Moser-Trudinger inequality

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An inequality arising as a limiting Sobolev inequality (cf. also Sobolev space). Let be a finite-volume manifold of dimension and denote by the corresponding gradient defined on . Then for ,

and the normalization conditions


there exist positive constants and , depending only on and , such that

where .

This estimate and its consequences appear naturally in two contexts:

1) as a limiting Sobolev inequality corresponding to end-point phenomena for the Sobolev imbedding on :

where , ;

2) as the determining estimate (linearized form) used to study conformal deformation on manifolds and the problem of prescribing Gaussian curvature.

This inequality was first demonstrated by N. Trudinger [a8] when is a bounded domain in , and the sharp value

was found by J. Moser [a6]. The functional is finite for all values of , but for values greater than the constant depends on the function . Moser also found the sharp value for the two-dimensional sphere . For the -dimensional sphere , the sharp value of is the same as for a bounded domain in (see [a2]). L. Carleson and S.-Y.A. Chang [a4] established the existence of an extremal function when the domain is the unit ball in . D.R. Adams [a1] extended this class of inequalities on bounded domains in to higher-order gradients. Generalizations of the Carleson–Chang theorem have been given for general domains in , and a development of the Moser framework has also been studied for Kähler manifolds (cf. also Kähler manifold). For boundary values of analytic functions in the unit disc with finite Dirichlet integral, a similar estimate holds based on methods of A. Beurling [a5].

Two essential techniques that have been applied to understanding this variational inequality (cf. also Variational equations) are: symmetric rearrangement of functions and conformal invariance. For geometric applications, the linearized Moser–Trudinger inequality has been the critical result: in dimension two with normalized surface measure on [a6]:

and for the unit disc in [a4]:

Here, the constant was shown to be zero by E. Onofri [a7] and the functional inequality implies, using the Polyakov action, that the determinant of the Laplacian under conformal deformation with fixed area is maximized by the standard metric. For dimension two these linearized inequalities are equivalent. W. Beckner [a3] generalized this result on the sphere to higher dimensions, where on the inequality has the form

Here, is a conformally invariant pseudo-differential operator which acts on spherical harmonics of degree in dimension :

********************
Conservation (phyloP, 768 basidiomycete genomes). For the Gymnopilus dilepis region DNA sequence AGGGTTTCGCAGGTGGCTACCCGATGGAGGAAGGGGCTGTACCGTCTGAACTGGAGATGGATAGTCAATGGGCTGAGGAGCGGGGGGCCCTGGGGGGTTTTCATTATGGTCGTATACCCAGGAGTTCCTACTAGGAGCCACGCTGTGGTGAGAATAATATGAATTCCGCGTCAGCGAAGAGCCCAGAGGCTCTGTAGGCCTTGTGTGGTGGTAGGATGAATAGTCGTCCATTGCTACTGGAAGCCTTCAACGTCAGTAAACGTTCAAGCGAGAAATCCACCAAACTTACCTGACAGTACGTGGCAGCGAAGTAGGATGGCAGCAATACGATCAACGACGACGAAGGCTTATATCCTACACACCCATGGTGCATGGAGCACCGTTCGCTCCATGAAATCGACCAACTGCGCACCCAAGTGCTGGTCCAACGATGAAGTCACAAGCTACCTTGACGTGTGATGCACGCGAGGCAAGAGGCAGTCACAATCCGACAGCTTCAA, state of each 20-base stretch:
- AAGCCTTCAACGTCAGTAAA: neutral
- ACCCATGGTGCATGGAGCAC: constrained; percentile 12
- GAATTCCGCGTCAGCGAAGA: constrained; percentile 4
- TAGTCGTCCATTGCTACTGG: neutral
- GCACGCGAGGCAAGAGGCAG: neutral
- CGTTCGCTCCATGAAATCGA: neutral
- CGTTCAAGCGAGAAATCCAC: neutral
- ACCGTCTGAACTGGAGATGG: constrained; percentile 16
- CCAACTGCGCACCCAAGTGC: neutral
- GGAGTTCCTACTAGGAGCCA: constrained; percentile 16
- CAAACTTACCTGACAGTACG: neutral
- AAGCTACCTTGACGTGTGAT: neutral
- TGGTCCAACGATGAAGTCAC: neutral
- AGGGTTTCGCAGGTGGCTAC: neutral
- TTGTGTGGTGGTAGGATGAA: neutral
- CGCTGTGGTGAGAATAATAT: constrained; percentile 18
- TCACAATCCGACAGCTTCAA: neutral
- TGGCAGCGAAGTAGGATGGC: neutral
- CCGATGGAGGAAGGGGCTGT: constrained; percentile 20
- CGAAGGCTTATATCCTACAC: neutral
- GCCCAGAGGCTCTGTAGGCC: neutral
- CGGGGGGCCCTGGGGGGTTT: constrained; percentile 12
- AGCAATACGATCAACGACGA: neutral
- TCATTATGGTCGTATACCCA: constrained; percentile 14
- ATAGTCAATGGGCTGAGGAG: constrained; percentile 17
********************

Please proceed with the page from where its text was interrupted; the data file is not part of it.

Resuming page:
and can be represented as an algebraic function of the Laplacian:

In dimension four this is the Paneitz operator . The one-dimensional result corresponds to Szegő's theorem on determinants of Toeplitz operators. Equality is attained above only for functions of the form

From the Orlicz duality between the classes and , the exponential-class Moser–Trudinger inequality is equivalent to a logarithmic fractional-integral inequality written in terms of the fundamental solution or Green's function for the operator :

where and are probability densities on the sphere. Equality is attained only for functions of the form

Using conformal equivalence, this inequality can be reformulated on for probability densities and :

where the relation with the sharp Hardy–Littlewood–Sobolev inequality is evident. This inequality, defined by the mapping

for , and , implies both the linearized Moser–Trudinger inequality and the logarithmic fractional-integral inequality [a3].

The logarithmic inequalities above can be interpreted as variational problems for the free energy with fixed entropy in a statistical mechanics setting. There are various applications of the Moser–Trudinger inequalities to extremal problems for determinants and zeta-functions under conformal deformation of metric. For example, on the four-dimensional sphere the determinant of the conformal Laplacian is extremized under conformal deformation with fixed area by the standard metric (see [a3]). The most important aspect of the Moser–Trudinger inequality has been its connection to the Polyakov–Onofri log determinant variation formula and its subsequent development in terms of conformal geometry and geometric analysis of conformally invariant operators on higher-dimensional manifolds.


[a1] D.R. Adams, "A sharp inequality of J. Moser for higher order derivatives" Ann. of Math. , 128 (1988) pp. 385–398
[a2] T. Aubin, "Nonlinear analysis on manifolds. Monge–Ampère equations" , Springer (1982) MR0681859 Zbl 0512.53044
[a3] W. Beckner, "Sharp Sobolev inequalities on the sphere and the Moser–Trudinger inequality" Ann. of Math. , 138 (1993) pp. 213–242
[a4] L. Carleson, S.-Y.A. Chang, "On the existence of an extremal function for an inequality of J. Moser" Bull. Sc. Math. , 110 (1986) pp. 113–127
[a5] S.-Y.A. Chang, D.E. Marshall, "On a sharp inequality concerning the Dirichlet integral" Amer. J. Math. , 107 (1985) pp. 1015–1033
[a6] J. Moser, "A sharp form of an inequality by N. Trudinger" Indiana Math. J. , 20 (1971) pp. 1077–1092
[a7] E. Onofri, "On the positivity of the effective action in a theory of random surfaces" Comm. Math. Phys. , 86 (1982) pp. 321–326
[a8] N. Trudinger, "On imbeddings into Orlicz spaces and some applications" J. Math. Mech. , 17 (1967) pp. 473–483
How to Cite This Entry:
Moser-Trudinger inequality. Encyclopedia of Mathematics. URL:
This article was adapted from an original article by W. Beckner (originator), which appeared in Encyclopedia of Mathematics - ISBN 1402006098. See original article